Khadi, which started as a symbol of the Swadeshi Movement led by Mahatma Gandhi 100 years ago, is now a fashion statement in India and is gradually getting popular across the globe, says Ashok Athalye

Khadi is a textile fabric made by hand-spun and hand-woven cotton, silk, wool or a mixture of these fibres. It is a traditional way of textile manufacturing and is generally produced by rural artisans. The method of manual spinning and weaving makes the fabric structure somewhat rugged and imparts a unique appearance and makes it soft and comfortable to wear. The spinning is carried out on a traditional wooden frame called charkha, while the weaving is done on a handloom.  The specific fabric construction helps in circulation of air within the threads and imparts unique property of keeping the wearer warm in winter as well as cool in summer.

Significance of khadi

India has an ancient heritage of cloth making based on the availability of natural fibrous raw material such as -agricultural cotton owing to the clement climatic conditions and fertile land, varieties of silk from different sericulture and wool from domestically reared sheep. The textile coloration was carried out using abundantly available natural dyes, derived from various plant and animal extracts.

Such flourishing textile base was one of the major attractions for the western world. After mechanised industrialisation, the situation changed and the basic raw material was exported from India, converted into mill-processed finished cloth and the imported fabric was brought back. This led to the demolition of traditional textile manufacturing in India and eventually the art and craft of fabric making diminished.

During the initial phase of the freedom struggle, national leaders like Dadabhai Naoroji and Lokmanya Tilak initiated the Swadeshi Movement to promote Indian-made products. However, it was Mahatma Gandhi who in 1918 brought the focus of India's freedom struggle to khadi by promoting that as a Swadeshi symbol.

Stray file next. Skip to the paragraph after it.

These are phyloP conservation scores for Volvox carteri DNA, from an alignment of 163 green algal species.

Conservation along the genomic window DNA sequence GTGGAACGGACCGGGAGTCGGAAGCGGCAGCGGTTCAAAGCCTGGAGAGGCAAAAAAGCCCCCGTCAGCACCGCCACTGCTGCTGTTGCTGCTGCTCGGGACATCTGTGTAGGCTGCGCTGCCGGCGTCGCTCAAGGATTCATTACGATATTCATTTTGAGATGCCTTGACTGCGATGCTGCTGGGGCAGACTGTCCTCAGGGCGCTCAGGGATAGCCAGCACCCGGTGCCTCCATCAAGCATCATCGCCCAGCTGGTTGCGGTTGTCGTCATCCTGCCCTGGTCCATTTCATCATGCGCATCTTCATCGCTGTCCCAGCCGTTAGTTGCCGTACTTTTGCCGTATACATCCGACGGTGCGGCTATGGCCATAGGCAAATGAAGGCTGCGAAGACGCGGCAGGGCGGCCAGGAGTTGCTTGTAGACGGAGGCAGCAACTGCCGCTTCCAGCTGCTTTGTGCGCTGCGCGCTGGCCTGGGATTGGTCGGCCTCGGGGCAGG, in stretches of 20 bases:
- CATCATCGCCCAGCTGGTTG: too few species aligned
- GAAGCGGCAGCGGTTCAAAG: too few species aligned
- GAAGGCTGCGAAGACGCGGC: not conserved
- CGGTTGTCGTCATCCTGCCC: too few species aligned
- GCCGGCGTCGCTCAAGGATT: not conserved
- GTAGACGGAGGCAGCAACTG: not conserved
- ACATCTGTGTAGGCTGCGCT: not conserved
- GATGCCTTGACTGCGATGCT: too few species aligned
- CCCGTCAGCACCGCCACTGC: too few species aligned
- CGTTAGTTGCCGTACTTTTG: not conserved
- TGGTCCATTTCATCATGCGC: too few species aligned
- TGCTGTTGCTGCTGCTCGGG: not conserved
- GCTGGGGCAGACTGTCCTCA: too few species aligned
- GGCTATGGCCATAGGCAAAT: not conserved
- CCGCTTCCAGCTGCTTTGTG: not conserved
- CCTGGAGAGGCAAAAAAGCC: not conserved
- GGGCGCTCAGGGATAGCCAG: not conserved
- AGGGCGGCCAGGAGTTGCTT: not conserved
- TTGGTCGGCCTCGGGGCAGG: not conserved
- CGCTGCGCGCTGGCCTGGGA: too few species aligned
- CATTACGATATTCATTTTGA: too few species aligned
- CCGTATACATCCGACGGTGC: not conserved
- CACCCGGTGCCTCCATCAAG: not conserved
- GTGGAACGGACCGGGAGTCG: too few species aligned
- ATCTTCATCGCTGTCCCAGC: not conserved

Under the leadership of Mahatma Gandhi, khadi-making regained momentum and became a symbol of revolution and resistance. It also provided employment to the vast rural population of India and achieved distinct identity as a common man's cloth. As everybody could wear the same form of clothing without any distinctions of class, creed or religion, they could demonstrate solidarity in freedom struggle. Wearing khadi became a matter of national pride and united the population of India by surpassing the divisive system of the region, language, religion, caste, age and gender. It reflected our country's legacy of sustainable living and self-reliance. The Indian national flag is also made from khadi material.

Growth and transformation

After independence, the Khadi Village and Industries Commission (KVIC) initiated research in the manufacturing techniques and tools to improve quality and promote khadi products. It established hundreds of new khadi institutions and trained thousands of artisans. This tremendously boosted production of khadi fabric. Further, the developments in high production capacity charkha or spindles, synergistic blending of different fibres, promotional material and shade cards helped enhance the number and variety of khadi products apart from boosting production.

An estimated 15 lakh people are now engaged in producing over 12 crore metres of khadi. KVIC is taking further steps to enhance its production as the market demand for such products is much more than the supply. A new programme is expected to establish the 'Khadi Mark' and a logo to indicate the genuineness of the product.